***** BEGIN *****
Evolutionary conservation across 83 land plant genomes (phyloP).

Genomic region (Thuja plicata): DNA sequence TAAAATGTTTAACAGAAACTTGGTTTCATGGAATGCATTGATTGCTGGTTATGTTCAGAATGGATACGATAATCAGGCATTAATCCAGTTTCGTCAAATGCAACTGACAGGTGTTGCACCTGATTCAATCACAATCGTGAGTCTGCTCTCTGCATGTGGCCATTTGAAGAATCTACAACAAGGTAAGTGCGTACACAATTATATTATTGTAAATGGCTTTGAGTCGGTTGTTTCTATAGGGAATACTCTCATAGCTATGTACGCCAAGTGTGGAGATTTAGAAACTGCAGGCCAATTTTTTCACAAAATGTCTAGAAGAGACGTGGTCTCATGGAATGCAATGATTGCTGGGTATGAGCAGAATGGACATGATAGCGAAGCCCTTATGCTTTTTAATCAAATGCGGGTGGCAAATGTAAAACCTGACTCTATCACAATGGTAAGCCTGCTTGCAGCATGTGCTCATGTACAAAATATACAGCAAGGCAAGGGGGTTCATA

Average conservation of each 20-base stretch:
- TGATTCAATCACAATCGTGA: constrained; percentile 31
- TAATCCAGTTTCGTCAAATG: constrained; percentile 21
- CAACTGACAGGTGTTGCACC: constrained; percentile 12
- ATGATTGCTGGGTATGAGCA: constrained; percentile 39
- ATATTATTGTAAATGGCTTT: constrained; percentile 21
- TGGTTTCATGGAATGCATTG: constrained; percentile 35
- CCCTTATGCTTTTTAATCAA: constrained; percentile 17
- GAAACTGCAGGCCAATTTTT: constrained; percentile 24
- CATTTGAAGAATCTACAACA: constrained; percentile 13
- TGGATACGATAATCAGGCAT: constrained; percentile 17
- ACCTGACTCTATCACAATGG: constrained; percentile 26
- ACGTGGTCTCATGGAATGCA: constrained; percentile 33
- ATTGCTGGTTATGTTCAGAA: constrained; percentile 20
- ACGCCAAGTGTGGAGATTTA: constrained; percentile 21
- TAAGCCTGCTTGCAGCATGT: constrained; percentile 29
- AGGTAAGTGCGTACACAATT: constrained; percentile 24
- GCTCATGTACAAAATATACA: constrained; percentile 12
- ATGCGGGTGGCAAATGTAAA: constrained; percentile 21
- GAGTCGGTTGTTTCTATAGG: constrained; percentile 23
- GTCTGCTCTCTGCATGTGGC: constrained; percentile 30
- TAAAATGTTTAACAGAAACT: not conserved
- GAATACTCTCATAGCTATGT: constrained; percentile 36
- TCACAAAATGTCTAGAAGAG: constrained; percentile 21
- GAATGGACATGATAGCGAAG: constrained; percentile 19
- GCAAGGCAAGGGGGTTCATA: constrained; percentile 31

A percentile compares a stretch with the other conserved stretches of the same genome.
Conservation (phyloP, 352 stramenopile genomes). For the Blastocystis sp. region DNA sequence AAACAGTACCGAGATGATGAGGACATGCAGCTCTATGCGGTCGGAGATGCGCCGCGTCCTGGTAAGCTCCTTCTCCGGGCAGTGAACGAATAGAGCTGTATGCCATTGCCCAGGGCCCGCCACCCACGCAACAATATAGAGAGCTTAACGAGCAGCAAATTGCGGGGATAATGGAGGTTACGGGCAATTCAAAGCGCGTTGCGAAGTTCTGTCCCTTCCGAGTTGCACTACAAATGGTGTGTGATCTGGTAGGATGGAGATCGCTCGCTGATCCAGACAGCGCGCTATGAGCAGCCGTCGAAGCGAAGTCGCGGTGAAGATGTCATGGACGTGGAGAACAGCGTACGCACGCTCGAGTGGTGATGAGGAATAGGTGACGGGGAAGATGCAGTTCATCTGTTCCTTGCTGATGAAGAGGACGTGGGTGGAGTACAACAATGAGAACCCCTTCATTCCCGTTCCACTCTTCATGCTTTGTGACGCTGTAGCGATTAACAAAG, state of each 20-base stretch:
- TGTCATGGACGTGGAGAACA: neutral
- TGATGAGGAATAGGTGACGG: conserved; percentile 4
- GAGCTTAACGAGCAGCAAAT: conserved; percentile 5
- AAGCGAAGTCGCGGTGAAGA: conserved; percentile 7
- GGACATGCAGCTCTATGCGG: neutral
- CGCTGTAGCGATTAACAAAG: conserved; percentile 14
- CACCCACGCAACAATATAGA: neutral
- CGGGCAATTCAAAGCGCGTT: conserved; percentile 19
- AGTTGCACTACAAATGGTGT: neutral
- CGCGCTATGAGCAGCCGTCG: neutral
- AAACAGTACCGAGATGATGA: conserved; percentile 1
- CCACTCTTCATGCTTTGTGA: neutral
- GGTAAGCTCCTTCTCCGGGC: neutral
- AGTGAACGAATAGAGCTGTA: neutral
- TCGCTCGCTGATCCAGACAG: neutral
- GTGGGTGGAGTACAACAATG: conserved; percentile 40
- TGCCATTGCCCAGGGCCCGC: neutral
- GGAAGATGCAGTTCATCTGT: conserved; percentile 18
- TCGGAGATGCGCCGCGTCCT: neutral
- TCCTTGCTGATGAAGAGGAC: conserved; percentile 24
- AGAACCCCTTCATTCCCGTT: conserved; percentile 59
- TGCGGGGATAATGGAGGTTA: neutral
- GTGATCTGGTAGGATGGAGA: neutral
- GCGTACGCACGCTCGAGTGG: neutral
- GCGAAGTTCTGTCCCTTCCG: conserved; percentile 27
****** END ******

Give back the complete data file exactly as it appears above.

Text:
Evolutionary conservation across 83 land plant genomes (phyloP).

Genomic region (Thuja plicata): DNA sequence TAAAATGTTTAACAGAAACTTGGTTTCATGGAATGCATTGATTGCTGGTTATGTTCAGAATGGATACGATAATCAGGCATTAATCCAGTTTCGTCAAATGCAACTGACAGGTGTTGCACCTGATTCAATCACAATCGTGAGTCTGCTCTCTGCATGTGGCCATTTGAAGAATCTACAACAAGGTAAGTGCGTACACAATTATATTATTGTAAATGGCTTTGAGTCGGTTGTTTCTATAGGGAATACTCTCATAGCTATGTACGCCAAGTGTGGAGATTTAGAAACTGCAGGCCAATTTTTTCACAAAATGTCTAGAAGAGACGTGGTCTCATGGAATGCAATGATTGCTGGGTATGAGCAGAATGGACATGATAGCGAAGCCCTTATGCTTTTTAATCAAATGCGGGTGGCAAATGTAAAACCTGACTCTATCACAATGGTAAGCCTGCTTGCAGCATGTGCTCATGTACAAAATATACAGCAAGGCAAGGGGGTTCATA

Average conservation of each 20-base stretch:
- TGATTCAATCACAATCGTGA: constrained; percentile 31
- TAATCCAGTTTCGTCAAATG: constrained; percentile 21
- CAACTGACAGGTGTTGCACC: constrained; percentile 12
- ATGATTGCTGGGTATGAGCA: constrained; percentile 39
- ATATTATTGTAAATGGCTTT: constrained; percentile 21
- TGGTTTCATGGAATGCATTG: constrained; percentile 35
- CCCTTATGCTTTTTAATCAA: constrained; percentile 17
- GAAACTGCAGGCCAATTTTT: constrained; percentile 24
- CATTTGAAGAATCTACAACA: constrained; percentile 13
- TGGATACGATAATCAGGCAT: constrained; percentile 17
- ACCTGACTCTATCACAATGG: constrained; percentile 26
- ACGTGGTCTCATGGAATGCA: constrained; percentile 33
- ATTGCTGGTTATGTTCAGAA: constrained; percentile 20
- ACGCCAAGTGTGGAGATTTA: constrained; percentile 21
- TAAGCCTGCTTGCAGCATGT: constrained; percentile 29
- AGGTAAGTGCGTACACAATT: constrained; percentile 24
- GCTCATGTACAAAATATACA: constrained; percentile 12
- ATGCGGGTGGCAAATGTAAA: constrained; percentile 21
- GAGTCGGTTGTTTCTATAGG: constrained; percentile 23
- GTCTGCTCTCTGCATGTGGC: constrained; percentile 30
- TAAAATGTTTAACAGAAACT: not conserved
- GAATACTCTCATAGCTATGT: constrained; percentile 36
- TCACAAAATGTCTAGAAGAG: constrained; percentile 21
- GAATGGACATGATAGCGAAG: constrained; percentile 19
- GCAAGGCAAGGGGGTTCATA: constrained; percentile 31

A percentile compares a stretch with the other conserved stretches of the same genome.
Conservation (phyloP, 352 stramenopile genomes). For the Blastocystis sp. region DNA sequence AAACAGTACCGAGATGATGAGGACATGCAGCTCTATGCGGTCGGAGATGCGCCGCGTCCTGGTAAGCTCCTTCTCCGGGCAGTGAACGAATAGAGCTGTATGCCATTGCCCAGGGCCCGCCACCCACGCAACAATATAGAGAGCTTAACGAGCAGCAAATTGCGGGGATAATGGAGGTTACGGGCAATTCAAAGCGCGTTGCGAAGTTCTGTCCCTTCCGAGTTGCACTACAAATGGTGTGTGATCTGGTAGGATGGAGATCGCTCGCTGATCCAGACAGCGCGCTATGAGCAGCCGTCGAAGCGAAGTCGCGGTGAAGATGTCATGGACGTGGAGAACAGCGTACGCACGCTCGAGTGGTGATGAGGAATAGGTGACGGGGAAGATGCAGTTCATCTGTTCCTTGCTGATGAAGAGGACGTGGGTGGAGTACAACAATGAGAACCCCTTCATTCCCGTTCCACTCTTCATGCTTTGTGACGCTGTAGCGATTAACAAAG, state of each 20-base stretch:
- TGTCATGGACGTGGAGAACA: neutral
- TGATGAGGAATAGGTGACGG: conserved; percentile 4
- GAGCTTAACGAGCAGCAAAT: conserved; percentile 5
- AAGCGAAGTCGCGGTGAAGA: conserved; percentile 7
- GGACATGCAGCTCTATGCGG: neutral
- CGCTGTAGCGATTAACAAAG: conserved; percentile 14
- CACCCACGCAACAATATAGA: neutral
- CGGGCAATTCAAAGCGCGTT: conserved; percentile 19
- AGTTGCACTACAAATGGTGT: neutral
- CGCGCTATGAGCAGCCGTCG: neutral
- AAACAGTACCGAGATGATGA: conserved; percentile 1
- CCACTCTTCATGCTTTGTGA: neutral
- GGTAAGCTCCTTCTCCGGGC: neutral
- AGTGAACGAATAGAGCTGTA: neutral
- TCGCTCGCTGATCCAGACAG: neutral
- GTGGGTGGAGTACAACAATG: conserved; percentile 40
- TGCCATTGCCCAGGGCCCGC: neutral
- GGAAGATGCAGTTCATCTGT: conserved; percentile 18
- TCGGAGATGCGCCGCGTCCT: neutral
- TCCTTGCTGATGAAGAGGAC: conserved; percentile 24
- AGAACCCCTTCATTCCCGTT: conserved; percentile 59
- TGCGGGGATAATGGAGGTTA: neutral
- GTGATCTGGTAGGATGGAGA: neutral
- GCGTACGCACGCTCGAGTGG: neutral
- GCGAAGTTCTGTCCCTTCCG: conserved; percentile 27